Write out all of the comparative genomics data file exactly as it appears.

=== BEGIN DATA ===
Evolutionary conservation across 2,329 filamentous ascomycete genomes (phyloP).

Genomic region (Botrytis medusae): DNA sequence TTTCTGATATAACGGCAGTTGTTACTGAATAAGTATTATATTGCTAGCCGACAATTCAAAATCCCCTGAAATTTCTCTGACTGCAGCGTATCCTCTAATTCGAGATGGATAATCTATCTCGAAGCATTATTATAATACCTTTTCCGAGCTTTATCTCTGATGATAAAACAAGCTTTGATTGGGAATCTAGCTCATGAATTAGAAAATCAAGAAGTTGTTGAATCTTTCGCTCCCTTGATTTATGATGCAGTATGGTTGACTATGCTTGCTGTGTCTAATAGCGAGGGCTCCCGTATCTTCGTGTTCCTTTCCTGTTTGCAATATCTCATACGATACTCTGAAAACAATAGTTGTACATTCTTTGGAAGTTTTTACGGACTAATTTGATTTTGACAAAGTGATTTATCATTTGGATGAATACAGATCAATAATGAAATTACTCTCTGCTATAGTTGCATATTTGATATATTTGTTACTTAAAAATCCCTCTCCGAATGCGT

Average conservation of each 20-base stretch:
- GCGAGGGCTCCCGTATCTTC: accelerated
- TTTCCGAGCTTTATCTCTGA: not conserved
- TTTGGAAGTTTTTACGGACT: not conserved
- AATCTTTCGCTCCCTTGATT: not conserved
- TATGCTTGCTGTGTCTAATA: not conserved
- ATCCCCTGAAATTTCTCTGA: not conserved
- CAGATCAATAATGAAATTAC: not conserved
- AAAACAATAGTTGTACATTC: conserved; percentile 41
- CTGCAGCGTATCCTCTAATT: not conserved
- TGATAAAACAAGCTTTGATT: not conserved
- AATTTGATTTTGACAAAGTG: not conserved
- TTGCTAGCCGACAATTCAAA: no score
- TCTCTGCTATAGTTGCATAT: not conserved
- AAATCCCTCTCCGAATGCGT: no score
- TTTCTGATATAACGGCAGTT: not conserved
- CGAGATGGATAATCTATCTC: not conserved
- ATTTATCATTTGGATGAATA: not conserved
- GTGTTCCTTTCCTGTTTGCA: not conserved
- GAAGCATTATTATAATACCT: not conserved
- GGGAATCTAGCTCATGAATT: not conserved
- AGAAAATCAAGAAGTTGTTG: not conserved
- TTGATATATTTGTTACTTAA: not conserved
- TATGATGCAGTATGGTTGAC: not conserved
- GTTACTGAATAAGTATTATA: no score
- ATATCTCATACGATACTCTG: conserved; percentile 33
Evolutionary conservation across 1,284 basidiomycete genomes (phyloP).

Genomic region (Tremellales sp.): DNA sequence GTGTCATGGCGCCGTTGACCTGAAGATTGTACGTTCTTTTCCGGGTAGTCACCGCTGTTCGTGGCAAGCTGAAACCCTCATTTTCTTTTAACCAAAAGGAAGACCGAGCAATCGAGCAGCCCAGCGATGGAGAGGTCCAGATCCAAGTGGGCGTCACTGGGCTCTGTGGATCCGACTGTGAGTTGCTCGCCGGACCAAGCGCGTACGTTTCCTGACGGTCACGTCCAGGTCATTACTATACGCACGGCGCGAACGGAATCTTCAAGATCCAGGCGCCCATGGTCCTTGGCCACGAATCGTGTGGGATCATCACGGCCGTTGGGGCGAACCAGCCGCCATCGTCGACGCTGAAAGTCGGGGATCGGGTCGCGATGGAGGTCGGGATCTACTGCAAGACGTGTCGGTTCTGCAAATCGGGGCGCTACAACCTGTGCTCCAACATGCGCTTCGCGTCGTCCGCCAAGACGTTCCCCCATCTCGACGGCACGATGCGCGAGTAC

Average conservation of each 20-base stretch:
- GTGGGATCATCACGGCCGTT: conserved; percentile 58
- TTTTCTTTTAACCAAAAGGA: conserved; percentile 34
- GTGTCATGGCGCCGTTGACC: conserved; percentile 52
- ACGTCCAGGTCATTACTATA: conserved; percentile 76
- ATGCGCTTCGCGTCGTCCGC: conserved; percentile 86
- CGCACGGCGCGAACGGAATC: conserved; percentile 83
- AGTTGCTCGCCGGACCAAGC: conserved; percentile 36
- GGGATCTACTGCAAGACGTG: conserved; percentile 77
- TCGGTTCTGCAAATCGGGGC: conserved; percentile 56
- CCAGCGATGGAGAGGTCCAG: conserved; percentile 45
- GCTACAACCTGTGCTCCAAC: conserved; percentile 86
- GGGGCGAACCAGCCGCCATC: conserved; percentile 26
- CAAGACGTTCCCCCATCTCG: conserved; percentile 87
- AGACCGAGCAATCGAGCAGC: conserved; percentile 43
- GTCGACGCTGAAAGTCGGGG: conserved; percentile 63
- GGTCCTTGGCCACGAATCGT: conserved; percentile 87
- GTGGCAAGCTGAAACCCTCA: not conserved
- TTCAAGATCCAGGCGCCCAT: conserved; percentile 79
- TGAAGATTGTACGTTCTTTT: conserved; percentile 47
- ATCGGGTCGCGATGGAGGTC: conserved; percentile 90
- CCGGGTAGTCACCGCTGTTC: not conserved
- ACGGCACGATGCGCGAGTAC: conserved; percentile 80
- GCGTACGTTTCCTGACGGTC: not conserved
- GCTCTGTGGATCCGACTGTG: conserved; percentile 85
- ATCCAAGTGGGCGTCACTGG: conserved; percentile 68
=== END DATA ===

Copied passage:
Evolutionary conservation across 2,329 filamentous ascomycete genomes (phyloP).

Genomic region (Botrytis medusae): DNA sequence TTTCTGATATAACGGCAGTTGTTACTGAATAAGTATTATATTGCTAGCCGACAATTCAAAATCCCCTGAAATTTCTCTGACTGCAGCGTATCCTCTAATTCGAGATGGATAATCTATCTCGAAGCATTATTATAATACCTTTTCCGAGCTTTATCTCTGATGATAAAACAAGCTTTGATTGGGAATCTAGCTCATGAATTAGAAAATCAAGAAGTTGTTGAATCTTTCGCTCCCTTGATTTATGATGCAGTATGGTTGACTATGCTTGCTGTGTCTAATAGCGAGGGCTCCCGTATCTTCGTGTTCCTTTCCTGTTTGCAATATCTCATACGATACTCTGAAAACAATAGTTGTACATTCTTTGGAAGTTTTTACGGACTAATTTGATTTTGACAAAGTGATTTATCATTTGGATGAATACAGATCAATAATGAAATTACTCTCTGCTATAGTTGCATATTTGATATATTTGTTACTTAAAAATCCCTCTCCGAATGCGT

Average conservation of each 20-base stretch:
- GCGAGGGCTCCCGTATCTTC: accelerated
- TTTCCGAGCTTTATCTCTGA: not conserved
- TTTGGAAGTTTTTACGGACT: not conserved
- AATCTTTCGCTCCCTTGATT: not conserved
- TATGCTTGCTGTGTCTAATA: not conserved
- ATCCCCTGAAATTTCTCTGA: not conserved
- CAGATCAATAATGAAATTAC: not conserved
- AAAACAATAGTTGTACATTC: conserved; percentile 41
- CTGCAGCGTATCCTCTAATT: not conserved
- TGATAAAACAAGCTTTGATT: not conserved
- AATTTGATTTTGACAAAGTG: not conserved
- TTGCTAGCCGACAATTCAAA: no score
- TCTCTGCTATAGTTGCATAT: not conserved
- AAATCCCTCTCCGAATGCGT: no score
- TTTCTGATATAACGGCAGTT: not conserved
- CGAGATGGATAATCTATCTC: not conserved
- ATTTATCATTTGGATGAATA: not conserved
- GTGTTCCTTTCCTGTTTGCA: not conserved
- GAAGCATTATTATAATACCT: not conserved
- GGGAATCTAGCTCATGAATT: not conserved
- AGAAAATCAAGAAGTTGTTG: not conserved
- TTGATATATTTGTTACTTAA: not conserved
- TATGATGCAGTATGGTTGAC: not conserved
- GTTACTGAATAAGTATTATA: no score
- ATATCTCATACGATACTCTG: conserved; percentile 33
Evolutionary conservation across 1,284 basidiomycete genomes (phyloP).

Genomic region (Tremellales sp.): DNA sequence GTGTCATGGCGCCGTTGACCTGAAGATTGTACGTTCTTTTCCGGGTAGTCACCGCTGTTCGTGGCAAGCTGAAACCCTCATTTTCTTTTAACCAAAAGGAAGACCGAGCAATCGAGCAGCCCAGCGATGGAGAGGTCCAGATCCAAGTGGGCGTCACTGGGCTCTGTGGATCCGACTGTGAGTTGCTCGCCGGACCAAGCGCGTACGTTTCCTGACGGTCACGTCCAGGTCATTACTATACGCACGGCGCGAACGGAATCTTCAAGATCCAGGCGCCCATGGTCCTTGGCCACGAATCGTGTGGGATCATCACGGCCGTTGGGGCGAACCAGCCGCCATCGTCGACGCTGAAAGTCGGGGATCGGGTCGCGATGGAGGTCGGGATCTACTGCAAGACGTGTCGGTTCTGCAAATCGGGGCGCTACAACCTGTGCTCCAACATGCGCTTCGCGTCGTCCGCCAAGACGTTCCCCCATCTCGACGGCACGATGCGCGAGTAC

Average conservation of each 20-base stretch:
- GTGGGATCATCACGGCCGTT: conserved; percentile 58
- TTTTCTTTTAACCAAAAGGA: conserved; percentile 34
- GTGTCATGGCGCCGTTGACC: conserved; percentile 52
- ACGTCCAGGTCATTACTATA: conserved; percentile 76
- ATGCGCTTCGCGTCGTCCGC: conserved; percentile 86
- CGCACGGCGCGAACGGAATC: conserved; percentile 83
- AGTTGCTCGCCGGACCAAGC: conserved; percentile 36
- GGGATCTACTGCAAGACGTG: conserved; percentile 77
- TCGGTTCTGCAAATCGGGGC: conserved; percentile 56
- CCAGCGATGGAGAGGTCCAG: conserved; percentile 45
- GCTACAACCTGTGCTCCAAC: conserved; percentile 86
- GGGGCGAACCAGCCGCCATC: conserved; percentile 26
- CAAGACGTTCCCCCATCTCG: conserved; percentile 87
- AGACCGAGCAATCGAGCAGC: conserved; percentile 43
- GTCGACGCTGAAAGTCGGGG: conserved; percentile 63
- GGTCCTTGGCCACGAATCGT: conserved; percentile 87
- GTGGCAAGCTGAAACCCTCA: not conserved
- TTCAAGATCCAGGCGCCCAT: conserved; percentile 79
- TGAAGATTGTACGTTCTTTT: conserved; percentile 47
- ATCGGGTCGCGATGGAGGTC: conserved; percentile 90
- CCGGGTAGTCACCGCTGTTC: not conserved
- ACGGCACGATGCGCGAGTAC: conserved; percentile 80
- GCGTACGTTTCCTGACGGTC: not conserved
- GCTCTGTGGATCCGACTGTG: conserved; percentile 85
- ATCCAAGTGGGCGTCACTGG: conserved; percentile 68